This year, the participants of de Appel Curatorial Programme decided to form an international curatorial collective, The Black Swan. Metropolis M speaks with them on the use of humour as a tool in their exhibition Three artists walk into a bar...
'The exhibition as a whole developed as a reaction to the current social and political climate. It stems from a broad reflection on the state of things as they are in 2012, a year carrying on its shoulders a series of upheavals and revolts worldwide, in which the necessity for change was heralded by the calls of the disenfranchised from Egypt to the United States, from Russia to Spain. There is a general dissatisfaction with the current forms of power, expressed in a language that is not articulated through concrete demands and instead uses a multitude of creative and light-hearted techniques.The ‘art world’, autonomous while at the same time heteronymous, as Rancière argues, can only be involved in the state of things. We’ve been continuously asking ourselves what to do from our position in the artistic context nowadays, on the doorstep of a paradigm shift in contemporary societies, amongst xenophobic discourses and diverted rhetoric of the freedom of speech, in times when culture at large is identified as elitist and its institutions cast adrift to market logics due to ideological positions rather than concrete reasons. It is from a reflection on our positions and possibilities today as curators, currently residing and working in the Netherlands that this exhibition stems. All of the elements of the show, such as working with peers, the use of humour as means of protest and subversion, as well as the location of all works outside of sites usually dedicated to contemporary art, emerged from this same starting point. '
'This exhibition is a way to speak out loud that no budget cuts or erasure of material facilities such as exhibition spaces will be able to stop art and culture.'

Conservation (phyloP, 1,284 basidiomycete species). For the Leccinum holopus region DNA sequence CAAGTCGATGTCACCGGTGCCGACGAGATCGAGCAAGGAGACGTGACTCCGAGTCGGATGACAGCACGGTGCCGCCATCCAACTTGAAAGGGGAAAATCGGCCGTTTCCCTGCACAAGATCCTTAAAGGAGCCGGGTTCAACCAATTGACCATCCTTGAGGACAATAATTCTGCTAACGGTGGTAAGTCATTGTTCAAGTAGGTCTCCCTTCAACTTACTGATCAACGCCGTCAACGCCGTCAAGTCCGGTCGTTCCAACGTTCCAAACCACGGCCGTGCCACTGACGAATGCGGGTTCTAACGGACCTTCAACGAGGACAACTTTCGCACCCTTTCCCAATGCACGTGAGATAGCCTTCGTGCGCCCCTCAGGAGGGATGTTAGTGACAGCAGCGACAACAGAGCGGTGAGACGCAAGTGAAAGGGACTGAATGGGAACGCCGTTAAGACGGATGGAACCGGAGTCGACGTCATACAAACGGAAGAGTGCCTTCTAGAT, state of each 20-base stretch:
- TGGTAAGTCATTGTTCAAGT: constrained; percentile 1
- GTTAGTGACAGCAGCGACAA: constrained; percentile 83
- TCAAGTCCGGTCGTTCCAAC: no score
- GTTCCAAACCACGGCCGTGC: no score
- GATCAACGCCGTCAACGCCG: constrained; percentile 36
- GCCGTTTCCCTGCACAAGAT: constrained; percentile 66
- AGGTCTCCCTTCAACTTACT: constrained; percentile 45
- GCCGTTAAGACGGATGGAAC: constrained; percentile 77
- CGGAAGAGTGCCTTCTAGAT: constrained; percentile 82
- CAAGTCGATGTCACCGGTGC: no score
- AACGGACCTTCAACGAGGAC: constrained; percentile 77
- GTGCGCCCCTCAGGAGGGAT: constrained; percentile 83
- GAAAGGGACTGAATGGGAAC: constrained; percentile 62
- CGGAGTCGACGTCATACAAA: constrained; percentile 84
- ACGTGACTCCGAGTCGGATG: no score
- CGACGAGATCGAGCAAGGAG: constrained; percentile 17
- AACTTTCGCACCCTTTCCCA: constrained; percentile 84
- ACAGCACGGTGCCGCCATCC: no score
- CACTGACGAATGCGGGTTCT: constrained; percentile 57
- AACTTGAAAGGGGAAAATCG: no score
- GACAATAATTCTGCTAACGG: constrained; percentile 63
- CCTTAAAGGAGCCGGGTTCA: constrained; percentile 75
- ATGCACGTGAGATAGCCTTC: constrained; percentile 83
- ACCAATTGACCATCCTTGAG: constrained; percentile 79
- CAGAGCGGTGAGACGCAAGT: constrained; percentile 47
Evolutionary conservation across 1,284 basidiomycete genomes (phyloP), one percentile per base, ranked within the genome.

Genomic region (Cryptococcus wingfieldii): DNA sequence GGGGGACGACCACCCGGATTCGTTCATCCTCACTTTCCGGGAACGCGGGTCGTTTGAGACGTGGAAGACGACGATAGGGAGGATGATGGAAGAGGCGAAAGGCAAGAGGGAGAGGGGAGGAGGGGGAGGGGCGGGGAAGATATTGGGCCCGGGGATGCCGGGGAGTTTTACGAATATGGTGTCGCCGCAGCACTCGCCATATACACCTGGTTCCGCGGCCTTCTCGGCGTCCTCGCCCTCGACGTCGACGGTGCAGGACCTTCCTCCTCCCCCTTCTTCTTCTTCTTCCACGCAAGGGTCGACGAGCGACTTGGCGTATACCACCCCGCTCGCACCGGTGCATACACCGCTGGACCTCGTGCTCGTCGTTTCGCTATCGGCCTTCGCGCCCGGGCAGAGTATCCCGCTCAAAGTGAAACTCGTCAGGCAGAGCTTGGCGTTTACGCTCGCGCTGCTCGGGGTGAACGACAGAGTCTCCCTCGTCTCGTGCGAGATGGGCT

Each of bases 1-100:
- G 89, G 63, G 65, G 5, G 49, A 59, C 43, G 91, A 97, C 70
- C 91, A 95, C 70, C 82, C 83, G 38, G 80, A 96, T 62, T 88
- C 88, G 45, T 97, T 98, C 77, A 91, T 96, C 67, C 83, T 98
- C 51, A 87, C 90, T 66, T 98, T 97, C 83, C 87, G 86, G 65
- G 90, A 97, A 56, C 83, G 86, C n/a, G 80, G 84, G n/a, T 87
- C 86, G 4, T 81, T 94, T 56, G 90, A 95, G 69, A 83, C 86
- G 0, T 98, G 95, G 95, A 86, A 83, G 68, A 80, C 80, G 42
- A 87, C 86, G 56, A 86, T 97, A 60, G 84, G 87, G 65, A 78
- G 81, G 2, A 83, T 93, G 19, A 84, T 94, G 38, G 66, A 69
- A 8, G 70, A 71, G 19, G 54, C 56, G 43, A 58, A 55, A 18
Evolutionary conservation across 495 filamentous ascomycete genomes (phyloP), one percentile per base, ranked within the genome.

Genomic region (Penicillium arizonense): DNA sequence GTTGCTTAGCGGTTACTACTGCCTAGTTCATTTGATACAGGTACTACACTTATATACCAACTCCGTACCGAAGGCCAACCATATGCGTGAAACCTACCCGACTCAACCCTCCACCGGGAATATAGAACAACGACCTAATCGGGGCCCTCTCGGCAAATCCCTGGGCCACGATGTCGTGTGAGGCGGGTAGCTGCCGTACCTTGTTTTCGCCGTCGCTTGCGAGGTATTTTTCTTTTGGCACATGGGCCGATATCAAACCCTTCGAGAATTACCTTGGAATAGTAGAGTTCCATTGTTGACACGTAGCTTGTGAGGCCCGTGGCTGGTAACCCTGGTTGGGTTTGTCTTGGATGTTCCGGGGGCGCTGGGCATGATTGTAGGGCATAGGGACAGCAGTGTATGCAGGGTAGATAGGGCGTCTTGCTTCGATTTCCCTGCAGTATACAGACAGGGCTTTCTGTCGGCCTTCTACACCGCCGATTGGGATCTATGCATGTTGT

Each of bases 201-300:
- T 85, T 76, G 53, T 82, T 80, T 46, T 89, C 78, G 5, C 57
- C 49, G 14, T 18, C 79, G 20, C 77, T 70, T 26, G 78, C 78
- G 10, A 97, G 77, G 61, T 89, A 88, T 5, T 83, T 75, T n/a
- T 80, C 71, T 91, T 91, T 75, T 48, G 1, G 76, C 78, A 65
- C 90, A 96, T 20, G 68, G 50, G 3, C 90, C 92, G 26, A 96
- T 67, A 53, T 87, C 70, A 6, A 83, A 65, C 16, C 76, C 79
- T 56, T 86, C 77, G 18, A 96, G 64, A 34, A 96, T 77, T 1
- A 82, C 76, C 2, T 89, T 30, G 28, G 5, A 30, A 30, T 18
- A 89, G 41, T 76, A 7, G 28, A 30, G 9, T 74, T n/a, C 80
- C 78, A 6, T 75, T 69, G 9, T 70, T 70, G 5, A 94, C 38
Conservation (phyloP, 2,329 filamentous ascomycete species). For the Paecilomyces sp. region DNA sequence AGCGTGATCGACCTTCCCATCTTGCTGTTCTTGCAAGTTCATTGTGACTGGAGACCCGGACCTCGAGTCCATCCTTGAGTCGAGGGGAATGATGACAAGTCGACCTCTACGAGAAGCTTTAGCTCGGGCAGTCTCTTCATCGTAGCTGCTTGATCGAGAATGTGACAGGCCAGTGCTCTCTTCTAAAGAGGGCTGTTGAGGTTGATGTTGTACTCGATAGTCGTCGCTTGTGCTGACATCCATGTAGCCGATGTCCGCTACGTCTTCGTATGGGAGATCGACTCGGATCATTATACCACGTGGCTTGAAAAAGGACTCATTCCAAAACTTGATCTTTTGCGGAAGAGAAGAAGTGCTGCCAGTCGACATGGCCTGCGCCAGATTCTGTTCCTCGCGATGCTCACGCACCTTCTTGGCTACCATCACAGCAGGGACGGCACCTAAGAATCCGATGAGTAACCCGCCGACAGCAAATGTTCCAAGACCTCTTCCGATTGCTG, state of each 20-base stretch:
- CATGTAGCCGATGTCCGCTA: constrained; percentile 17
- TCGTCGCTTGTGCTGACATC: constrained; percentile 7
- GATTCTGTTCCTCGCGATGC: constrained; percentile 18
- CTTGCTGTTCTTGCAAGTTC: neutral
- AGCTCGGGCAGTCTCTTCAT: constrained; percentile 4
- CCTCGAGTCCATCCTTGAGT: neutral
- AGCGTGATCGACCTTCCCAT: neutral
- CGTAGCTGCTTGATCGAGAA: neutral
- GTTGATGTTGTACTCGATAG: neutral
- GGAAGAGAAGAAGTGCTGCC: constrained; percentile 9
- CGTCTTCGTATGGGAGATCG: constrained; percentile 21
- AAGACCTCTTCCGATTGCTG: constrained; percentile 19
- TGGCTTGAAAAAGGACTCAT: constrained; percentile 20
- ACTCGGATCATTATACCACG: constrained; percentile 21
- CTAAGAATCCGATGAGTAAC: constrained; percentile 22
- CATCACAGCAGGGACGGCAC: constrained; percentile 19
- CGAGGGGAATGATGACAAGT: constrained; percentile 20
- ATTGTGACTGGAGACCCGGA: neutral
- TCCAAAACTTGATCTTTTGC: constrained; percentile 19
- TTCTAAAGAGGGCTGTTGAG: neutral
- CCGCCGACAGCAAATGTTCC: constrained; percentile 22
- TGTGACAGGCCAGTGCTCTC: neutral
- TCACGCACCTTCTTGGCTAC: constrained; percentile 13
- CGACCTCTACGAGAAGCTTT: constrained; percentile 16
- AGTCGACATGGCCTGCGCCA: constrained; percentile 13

'Humour as a means of protest is certainly nothing new. The historical use of humour taking shape in the genre of satire or later farce, always had as its raison d’être, not only the intention to amuse but to critique powerful relations, to denounce injustice, to subvert and mock social conventions. It is not by chance that it is a guffaw on the masks of the Anonymous. The quote we used, Laughter will bury you, was the motto (apparently taken from Bakunin) used in the 1968 protests in France and then in the 1970s in Italy. In art practice, the history of humour is equally antique. In modern times, stemming not by chance from the period of the French Revolution, humour can be found specifically in the satirical practices of artists such as William Hogarth, Honoré Daumier or Francisco Goya, whose work would depict the grotesque concealed by the magnificence of public appearances. The use of humour has also been central to the cultural politics of socially engaged art movements such as Dada, the Situationists and Fluxus as well as in the practice of many feminist artists.Against this backdrop humour in this exhibition is not a topic but a quality, a tool that we have asked the artists to use, pointing at its critical and subversive potentials. The specific content of each artist’s project is as tremendously wide as this definition might be. The result is works that are not necessarily directly amusing or funny, but works that use either the bitter acceptation of humour or its sort of ‘tonic’ function. A particular antagonistic spirit is generally present; two works that exemplify this are Anna Luczak’s Public Sculpture in Motion, which took place on the first Saturday of the exhibition, taking the form of a procession from Dam Square to de Appel Boys’ School to mark the beginning of the first “Saturdays at the Boys’ School” event. The work was a chain of artists, curators and audience members marching as a single object (a public sculpture), a kind of silent protest with no direct critique, but in a form often used on the dance floor at parties and weddings. Or then there are works like Diego Tonus’s FILM, which will be an intervention talking place across Amsterdam at various sites related to the current forms of power. The work is a choreography of performers who meet, each only know their own specific instructions, and enact a script of laughter derived form the canned laughter used on TV and in movies. The result is a foregrounding of this usually background element, disrupting the everyday actions and flows of the spaces they occupy. So yes, there certainly is a strategy behind our use of humour.'